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Mapping the Regional Divide in Europe: A Measure for Assessing Quality of Government in 206 European Regions

An Erratum to this article was published on 12 November 2014

Abstract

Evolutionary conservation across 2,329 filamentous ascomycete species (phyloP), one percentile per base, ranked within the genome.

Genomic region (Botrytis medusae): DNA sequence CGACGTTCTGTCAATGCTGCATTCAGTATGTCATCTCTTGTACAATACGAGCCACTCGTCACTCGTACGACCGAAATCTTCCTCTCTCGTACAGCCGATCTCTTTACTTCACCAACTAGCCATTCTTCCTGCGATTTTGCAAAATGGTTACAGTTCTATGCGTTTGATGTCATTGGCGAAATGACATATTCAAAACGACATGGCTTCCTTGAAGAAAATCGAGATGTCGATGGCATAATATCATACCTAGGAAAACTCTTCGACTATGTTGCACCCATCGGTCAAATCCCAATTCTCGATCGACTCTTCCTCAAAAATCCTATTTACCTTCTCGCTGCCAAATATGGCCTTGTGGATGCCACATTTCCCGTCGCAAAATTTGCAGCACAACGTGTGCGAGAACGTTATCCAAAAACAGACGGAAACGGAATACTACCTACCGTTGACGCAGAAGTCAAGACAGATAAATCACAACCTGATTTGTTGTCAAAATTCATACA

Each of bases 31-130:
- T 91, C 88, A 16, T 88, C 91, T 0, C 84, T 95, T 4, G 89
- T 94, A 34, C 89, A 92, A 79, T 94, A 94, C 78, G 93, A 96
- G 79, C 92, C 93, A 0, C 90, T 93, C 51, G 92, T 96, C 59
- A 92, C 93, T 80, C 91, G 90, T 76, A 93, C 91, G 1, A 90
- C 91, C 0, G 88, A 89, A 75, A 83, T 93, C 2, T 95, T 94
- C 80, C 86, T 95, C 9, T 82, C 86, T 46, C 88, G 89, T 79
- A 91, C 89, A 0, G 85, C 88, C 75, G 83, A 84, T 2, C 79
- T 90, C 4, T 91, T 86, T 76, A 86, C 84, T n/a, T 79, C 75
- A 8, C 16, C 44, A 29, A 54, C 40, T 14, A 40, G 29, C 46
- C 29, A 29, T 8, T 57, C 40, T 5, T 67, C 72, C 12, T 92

Do aspects of quality of government, broadly defined, such as corruption, impartiality, and quality of public services, vary below the country level? The concept of quality of government (QoG) and various measures to assess it have become more ubiquitous in several social science disciplines. QoG is related with economic and social development, better environmental conditions, and better quality of life. Yet while governance indicators have proliferated in recent years, their focus remains almost universally on analysis at the country level. Moreover, the majority of indices rely on expert assessments, as opposed to the assessments of citizens, who are the on-the-ground consumers of public services. Building on a preliminary round of data collected in 2010, this study, for which data were collected in 2013, presents a novel and comprehensive index that captures the quality of governance for 206 regions in 24 European countries. The ‘European Quality of Government Index’, which will be published free for scholarly use, is built on the largest survey to date focusing on governance at the regional level; over 85,000 citizens were surveyed. The instrument proposed here builds on both perceptions and experiences of citizens in public service areas such as health care, education, and law enforcement. The paper presents final results of the survey, as well as a sensitivity analysis and checks for external and internal validity.